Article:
Up to 100,000 people in China and Vietnam are playing online games to gather gold and other items for sale to Western players, suggests a report.
Up to 100,000 people in China and Vietnam are playing online games to gather gold and other items for sale to Western players, suggests a report. The global market for such virtual game goods is worth at least $3bn (£1.8bn) estimates the World Bank study.
About 75% of that comes from so-called "gold farmers" who stockpile game currencies to sell on later. Encouraging these in-game services could aid development in many poorer countries, said the report.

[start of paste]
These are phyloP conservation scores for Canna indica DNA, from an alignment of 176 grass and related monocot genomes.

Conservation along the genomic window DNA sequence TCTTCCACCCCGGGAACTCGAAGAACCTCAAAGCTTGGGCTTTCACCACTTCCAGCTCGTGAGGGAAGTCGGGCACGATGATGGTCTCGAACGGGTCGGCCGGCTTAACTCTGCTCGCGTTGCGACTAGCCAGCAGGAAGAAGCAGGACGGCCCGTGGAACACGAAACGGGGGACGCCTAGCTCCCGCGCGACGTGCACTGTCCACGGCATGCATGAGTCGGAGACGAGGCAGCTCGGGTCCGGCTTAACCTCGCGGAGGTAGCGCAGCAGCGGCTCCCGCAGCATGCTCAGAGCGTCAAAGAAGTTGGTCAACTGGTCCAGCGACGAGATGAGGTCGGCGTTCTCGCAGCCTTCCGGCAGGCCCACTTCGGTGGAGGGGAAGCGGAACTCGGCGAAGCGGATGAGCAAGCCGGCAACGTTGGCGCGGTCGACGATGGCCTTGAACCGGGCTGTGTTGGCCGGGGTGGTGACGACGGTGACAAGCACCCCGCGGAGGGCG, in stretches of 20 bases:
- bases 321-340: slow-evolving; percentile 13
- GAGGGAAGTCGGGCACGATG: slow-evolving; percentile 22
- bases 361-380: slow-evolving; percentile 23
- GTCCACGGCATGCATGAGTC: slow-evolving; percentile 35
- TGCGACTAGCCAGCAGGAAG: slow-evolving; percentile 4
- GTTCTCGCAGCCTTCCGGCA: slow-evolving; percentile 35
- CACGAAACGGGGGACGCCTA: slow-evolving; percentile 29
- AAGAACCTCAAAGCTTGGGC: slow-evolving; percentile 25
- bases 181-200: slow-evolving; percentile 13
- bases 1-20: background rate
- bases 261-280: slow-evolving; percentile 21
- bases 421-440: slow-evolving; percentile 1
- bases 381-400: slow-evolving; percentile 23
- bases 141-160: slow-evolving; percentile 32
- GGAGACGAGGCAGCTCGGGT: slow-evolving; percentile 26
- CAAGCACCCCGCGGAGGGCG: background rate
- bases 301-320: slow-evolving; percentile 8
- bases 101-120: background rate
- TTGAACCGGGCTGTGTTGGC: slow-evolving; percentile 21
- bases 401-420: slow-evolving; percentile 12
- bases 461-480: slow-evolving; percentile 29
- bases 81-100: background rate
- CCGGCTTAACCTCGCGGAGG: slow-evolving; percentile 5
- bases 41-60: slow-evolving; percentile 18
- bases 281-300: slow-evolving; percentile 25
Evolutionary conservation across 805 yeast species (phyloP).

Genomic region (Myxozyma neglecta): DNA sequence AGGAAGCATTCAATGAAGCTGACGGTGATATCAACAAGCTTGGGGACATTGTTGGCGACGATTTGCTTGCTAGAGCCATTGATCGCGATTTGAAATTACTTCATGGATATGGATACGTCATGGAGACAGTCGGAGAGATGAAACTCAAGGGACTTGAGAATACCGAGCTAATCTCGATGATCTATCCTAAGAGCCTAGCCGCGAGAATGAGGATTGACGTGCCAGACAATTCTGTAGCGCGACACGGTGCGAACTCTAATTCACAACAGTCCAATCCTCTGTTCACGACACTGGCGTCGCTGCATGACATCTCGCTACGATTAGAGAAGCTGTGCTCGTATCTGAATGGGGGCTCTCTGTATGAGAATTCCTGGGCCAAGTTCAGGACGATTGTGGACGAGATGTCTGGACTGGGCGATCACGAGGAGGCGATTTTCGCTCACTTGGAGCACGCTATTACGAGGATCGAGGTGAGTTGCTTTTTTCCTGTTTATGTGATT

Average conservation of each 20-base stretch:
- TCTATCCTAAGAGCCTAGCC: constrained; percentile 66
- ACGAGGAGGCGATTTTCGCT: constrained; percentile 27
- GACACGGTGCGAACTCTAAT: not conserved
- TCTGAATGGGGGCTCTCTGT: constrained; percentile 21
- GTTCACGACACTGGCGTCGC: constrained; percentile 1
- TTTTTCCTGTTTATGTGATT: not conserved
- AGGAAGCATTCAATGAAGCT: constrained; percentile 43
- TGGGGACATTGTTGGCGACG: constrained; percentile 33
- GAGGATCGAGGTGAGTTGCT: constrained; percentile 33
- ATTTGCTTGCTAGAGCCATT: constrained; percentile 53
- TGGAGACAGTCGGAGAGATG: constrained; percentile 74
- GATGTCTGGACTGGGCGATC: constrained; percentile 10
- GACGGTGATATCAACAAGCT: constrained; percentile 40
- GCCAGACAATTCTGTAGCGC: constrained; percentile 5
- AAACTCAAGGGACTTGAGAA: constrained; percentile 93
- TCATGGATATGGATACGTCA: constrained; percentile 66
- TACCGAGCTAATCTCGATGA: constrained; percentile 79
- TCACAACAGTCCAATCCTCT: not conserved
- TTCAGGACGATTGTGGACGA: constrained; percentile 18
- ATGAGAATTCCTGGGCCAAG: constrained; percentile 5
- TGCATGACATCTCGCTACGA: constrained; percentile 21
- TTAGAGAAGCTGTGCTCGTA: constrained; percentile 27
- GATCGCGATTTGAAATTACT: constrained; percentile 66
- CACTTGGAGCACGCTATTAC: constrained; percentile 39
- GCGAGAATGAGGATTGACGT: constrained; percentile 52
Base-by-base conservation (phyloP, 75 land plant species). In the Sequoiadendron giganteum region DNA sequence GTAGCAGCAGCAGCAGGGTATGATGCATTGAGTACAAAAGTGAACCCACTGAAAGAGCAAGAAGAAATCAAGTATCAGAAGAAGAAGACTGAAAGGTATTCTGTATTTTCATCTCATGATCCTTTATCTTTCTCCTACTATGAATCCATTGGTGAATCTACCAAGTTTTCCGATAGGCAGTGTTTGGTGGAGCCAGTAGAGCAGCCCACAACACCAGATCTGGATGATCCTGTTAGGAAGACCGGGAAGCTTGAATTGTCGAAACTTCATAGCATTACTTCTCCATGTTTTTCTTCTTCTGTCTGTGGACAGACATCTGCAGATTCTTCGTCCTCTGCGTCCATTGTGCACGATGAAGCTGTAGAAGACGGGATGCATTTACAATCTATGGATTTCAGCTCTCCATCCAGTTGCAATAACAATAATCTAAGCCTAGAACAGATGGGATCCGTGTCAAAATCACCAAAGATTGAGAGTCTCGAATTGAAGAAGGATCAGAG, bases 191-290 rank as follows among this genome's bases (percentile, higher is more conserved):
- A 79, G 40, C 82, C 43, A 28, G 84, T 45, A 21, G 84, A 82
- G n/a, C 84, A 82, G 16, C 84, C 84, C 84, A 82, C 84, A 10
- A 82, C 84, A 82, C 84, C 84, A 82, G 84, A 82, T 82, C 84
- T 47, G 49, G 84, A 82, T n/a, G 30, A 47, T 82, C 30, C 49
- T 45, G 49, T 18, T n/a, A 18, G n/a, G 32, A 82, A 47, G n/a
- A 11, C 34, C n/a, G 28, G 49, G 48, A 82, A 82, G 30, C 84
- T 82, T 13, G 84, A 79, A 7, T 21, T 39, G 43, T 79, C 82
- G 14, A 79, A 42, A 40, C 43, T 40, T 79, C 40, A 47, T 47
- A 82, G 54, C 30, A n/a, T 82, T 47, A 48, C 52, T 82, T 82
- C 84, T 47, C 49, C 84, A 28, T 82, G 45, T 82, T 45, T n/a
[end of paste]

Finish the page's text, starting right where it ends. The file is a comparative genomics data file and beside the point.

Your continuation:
Popular online games such as Lineage and World of Warcraft revolve around the gear that players gather to outfit their characters. Better equipment makes characters more powerful.
Some of that equipment can be found on monsters, as well as being bought from other players who have found or made it.
Increasingly Western players who have limited time for gaming are buying game cash, gear and high level characters from people in China and Vietnam that are paid to play as a job. About a quarter of all players of massively multiplayer online games spend real money on virtual items, suggests the report. Some pay significant sums, with one player splashing out almost 5,700 euros (£5,000) on a single account.
This has led to some of the biggest suppliers becoming substantial businesses, it said, despite the efforts of many game studios to snuff out a trade that they believe undermines the game.
This suggests that the virtual economy can have a significant impact on local economies despite its modest size